Replication code for JDE paper
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readme.md
wage_README.do
wage_fig_5.do
wage_ipums_sum.do
wage_rfile.do
wage_rgain.do
wage_rsample.do
wage_rselfb.do
wage_rwedge.do
wage_setup.do
wage_table_2.do
wage_table_3.do
wage_table_appx.do
wage_us.do

readme.md

The Efficiency of Human Capital Distributions in Developing Countries

Dietz Vollrath, University of Houston

Data

The RIGA files are available from the World Bank. The IPUMS files are available from IPUMS International. The March CPS data for the US was downloaded from the NBER.

As the data is all public, and to facilitate replication, the original files I used are all posted here.

The code is written assuming the data files are located in the same folder, so you will need to save the individual data files to the same folder as the code.

Setup

The first two are setup - they take in the raw data and produce necessary files. Only need to run once.

  1. wage_setup.do: This takes the raw RIGA data received and sets up working files named CountryYY_job_work.dta. These have only records for jobs, have several new variables created, and label several other vatiables.

  2. wage_ipums_sum.do: This pulls in IPUMS census datafiles, renames and recodes certain variables, and then collapses this to an industry-level dataset that lists the number of self-employed and wage-workers in each industry. This is what is used in wage_table_3.do to get the full distribution of workers.

Calculations

The next are the actual programs to do the calculations and produce tables and figures. They depend on the files from 1 and 2 .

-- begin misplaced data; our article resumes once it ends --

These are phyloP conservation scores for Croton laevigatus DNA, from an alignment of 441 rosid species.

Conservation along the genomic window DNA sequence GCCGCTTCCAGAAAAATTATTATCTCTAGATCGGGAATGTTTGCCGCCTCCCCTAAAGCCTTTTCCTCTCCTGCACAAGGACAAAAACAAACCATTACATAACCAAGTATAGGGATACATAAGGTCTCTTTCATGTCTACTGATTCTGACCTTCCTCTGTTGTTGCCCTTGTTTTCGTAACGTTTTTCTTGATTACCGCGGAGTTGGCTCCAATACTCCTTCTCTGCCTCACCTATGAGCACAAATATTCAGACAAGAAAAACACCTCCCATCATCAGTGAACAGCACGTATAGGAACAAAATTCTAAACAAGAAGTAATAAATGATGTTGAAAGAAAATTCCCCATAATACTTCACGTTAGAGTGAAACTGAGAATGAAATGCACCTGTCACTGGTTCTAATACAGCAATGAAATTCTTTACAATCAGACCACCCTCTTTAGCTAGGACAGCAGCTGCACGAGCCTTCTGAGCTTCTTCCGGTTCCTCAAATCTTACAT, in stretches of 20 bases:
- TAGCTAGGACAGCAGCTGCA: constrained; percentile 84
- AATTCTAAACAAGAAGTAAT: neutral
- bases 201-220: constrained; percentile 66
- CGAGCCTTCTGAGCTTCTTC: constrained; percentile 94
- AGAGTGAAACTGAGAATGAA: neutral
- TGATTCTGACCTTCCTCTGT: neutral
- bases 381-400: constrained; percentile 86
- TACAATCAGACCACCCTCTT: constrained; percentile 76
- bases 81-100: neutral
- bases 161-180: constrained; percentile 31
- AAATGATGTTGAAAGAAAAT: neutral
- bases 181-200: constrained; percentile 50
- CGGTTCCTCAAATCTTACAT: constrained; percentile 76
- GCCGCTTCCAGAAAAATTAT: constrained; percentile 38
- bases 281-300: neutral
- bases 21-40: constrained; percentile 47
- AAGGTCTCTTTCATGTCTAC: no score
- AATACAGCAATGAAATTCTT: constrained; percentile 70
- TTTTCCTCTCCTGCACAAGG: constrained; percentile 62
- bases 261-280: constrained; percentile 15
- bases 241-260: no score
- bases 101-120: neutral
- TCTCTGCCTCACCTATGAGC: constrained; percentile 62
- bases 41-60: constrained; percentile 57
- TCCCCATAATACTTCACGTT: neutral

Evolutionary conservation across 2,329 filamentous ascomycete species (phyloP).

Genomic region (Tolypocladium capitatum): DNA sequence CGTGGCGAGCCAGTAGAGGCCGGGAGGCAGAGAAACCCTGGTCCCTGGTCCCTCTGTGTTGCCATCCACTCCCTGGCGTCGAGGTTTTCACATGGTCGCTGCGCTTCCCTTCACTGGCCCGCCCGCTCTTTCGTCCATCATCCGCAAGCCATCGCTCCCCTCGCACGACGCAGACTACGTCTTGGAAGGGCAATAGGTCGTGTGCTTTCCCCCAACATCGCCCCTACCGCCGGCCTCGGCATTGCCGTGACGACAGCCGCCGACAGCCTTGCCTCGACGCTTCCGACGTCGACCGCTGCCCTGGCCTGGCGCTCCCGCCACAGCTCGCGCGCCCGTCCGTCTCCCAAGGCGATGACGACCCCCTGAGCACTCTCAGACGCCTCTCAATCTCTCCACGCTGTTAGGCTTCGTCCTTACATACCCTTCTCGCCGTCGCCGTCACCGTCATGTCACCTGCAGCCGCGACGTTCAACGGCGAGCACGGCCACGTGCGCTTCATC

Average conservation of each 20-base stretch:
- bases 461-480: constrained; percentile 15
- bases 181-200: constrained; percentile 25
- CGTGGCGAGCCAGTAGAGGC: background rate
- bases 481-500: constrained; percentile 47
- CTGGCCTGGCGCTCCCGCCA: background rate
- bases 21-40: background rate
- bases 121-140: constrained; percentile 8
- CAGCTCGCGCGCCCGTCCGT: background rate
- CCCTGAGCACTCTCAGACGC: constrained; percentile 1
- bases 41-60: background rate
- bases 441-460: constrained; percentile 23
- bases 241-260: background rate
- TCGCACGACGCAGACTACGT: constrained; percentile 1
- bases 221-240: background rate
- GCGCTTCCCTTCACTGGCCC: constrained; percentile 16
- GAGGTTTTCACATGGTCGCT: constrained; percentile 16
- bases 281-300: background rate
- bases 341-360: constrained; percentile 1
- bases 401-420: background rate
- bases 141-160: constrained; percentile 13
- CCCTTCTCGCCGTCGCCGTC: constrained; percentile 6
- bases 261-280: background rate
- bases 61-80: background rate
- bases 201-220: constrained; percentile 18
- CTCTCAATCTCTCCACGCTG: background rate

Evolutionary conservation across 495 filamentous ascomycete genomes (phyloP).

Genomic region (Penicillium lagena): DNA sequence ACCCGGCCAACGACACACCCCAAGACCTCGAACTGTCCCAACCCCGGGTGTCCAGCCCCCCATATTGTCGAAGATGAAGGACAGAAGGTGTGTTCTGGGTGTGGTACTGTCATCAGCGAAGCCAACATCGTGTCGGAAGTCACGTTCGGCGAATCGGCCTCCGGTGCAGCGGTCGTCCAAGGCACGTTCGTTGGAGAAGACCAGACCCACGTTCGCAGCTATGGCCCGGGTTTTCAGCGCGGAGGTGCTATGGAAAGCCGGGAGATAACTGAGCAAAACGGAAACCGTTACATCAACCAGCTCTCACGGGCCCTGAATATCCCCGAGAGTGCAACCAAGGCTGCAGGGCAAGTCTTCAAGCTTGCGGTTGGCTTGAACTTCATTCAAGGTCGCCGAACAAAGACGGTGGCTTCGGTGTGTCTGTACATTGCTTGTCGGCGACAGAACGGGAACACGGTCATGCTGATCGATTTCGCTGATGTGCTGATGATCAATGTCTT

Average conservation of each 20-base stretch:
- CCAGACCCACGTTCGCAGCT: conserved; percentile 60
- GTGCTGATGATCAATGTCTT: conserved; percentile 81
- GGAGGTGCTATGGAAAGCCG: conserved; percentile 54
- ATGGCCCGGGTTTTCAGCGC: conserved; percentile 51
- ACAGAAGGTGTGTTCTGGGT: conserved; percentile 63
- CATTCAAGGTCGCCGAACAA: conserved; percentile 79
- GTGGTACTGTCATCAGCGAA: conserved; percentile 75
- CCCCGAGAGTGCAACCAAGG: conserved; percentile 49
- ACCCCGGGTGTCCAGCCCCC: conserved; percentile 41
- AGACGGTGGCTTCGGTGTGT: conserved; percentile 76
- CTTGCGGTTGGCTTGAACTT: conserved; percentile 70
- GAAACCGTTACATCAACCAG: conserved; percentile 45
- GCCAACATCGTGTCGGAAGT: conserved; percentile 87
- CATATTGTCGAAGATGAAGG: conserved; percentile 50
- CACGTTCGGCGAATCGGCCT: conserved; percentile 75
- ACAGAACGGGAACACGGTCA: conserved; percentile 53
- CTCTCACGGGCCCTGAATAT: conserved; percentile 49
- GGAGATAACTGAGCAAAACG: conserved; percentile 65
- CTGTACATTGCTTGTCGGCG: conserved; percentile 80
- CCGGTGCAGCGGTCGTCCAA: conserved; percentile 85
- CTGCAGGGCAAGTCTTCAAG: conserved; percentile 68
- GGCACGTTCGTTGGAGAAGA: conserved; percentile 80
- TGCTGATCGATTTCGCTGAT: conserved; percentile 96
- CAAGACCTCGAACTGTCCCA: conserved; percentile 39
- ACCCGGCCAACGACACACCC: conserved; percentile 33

1. wage_table_2.do: This reads in the country files and produces table 2 (wages relative to average) and table A.5 (percent wage workers by sector). It also produces figures 1 through 4, showing wages relative to average wages in various formats.

  2. wage_table_3.do: This is the main program for the paper. It reads through country files and produces table 3. It calculates the baseline results in columns 1 to 4, then incorporates self-employed data for columns 5 to 7, and then uses alternative values of alpha for column 8 and 9.

  3. wage_table_appx.do: This produces appendix tables A.1 through A.4, which show the results from the Mincerian regressions underlying the results.

  4. wage_fig_5.do: This produces figure 5, which shows how the gains from reallocation drop as you increase the role of unobserved human capital

  5. wage_us.do: This calculates the values of R for the U.S using CPS data, results are found in table 3. This isn't all automatic, you have to rerun several times under different parameter values to replicate all the results.

Called programs

Each of the previous programs calls sub-routines that calculate various quantities or modify files in some way. These are

  1. wage_rwedge.do: This uses the individual-level data, runs a Mincerian regression that you pass to it, and produces estimates of the wage-wedge for each industry as well as individual-level estimates of human capital. You have to tell it how many industrys there are, what percent of the dummy variable should be used as unobserved HC, and whether to use yearly or daily data

  2. wage_rgain.do: This uses industry-level data that has wedges and HC stocks. Using these, it calculates the productivity levels for each industry, and then calculates the implied gain from removing the wage-wedges.

  3. wage_rselfb.do: This uses industry-level data that has appended to it the overall share of workers in each sector. Using this new distribution of workers, it calls rgain and recalculates the gain from removing wage-wedges. You have to pass it the ratio of earnings of agricultural self-employed workers relative to ag. wage-workers, and a similar ratio for non-ag workers.

  4. wage_rsample.do: This routine clears out individuals with missing data, drops all individuals in a given industry if that industry has too few observations, and returns the number of industries left.

  5. wage_rfile.do: This writes a nicely formatted name of the country and year to a specified output file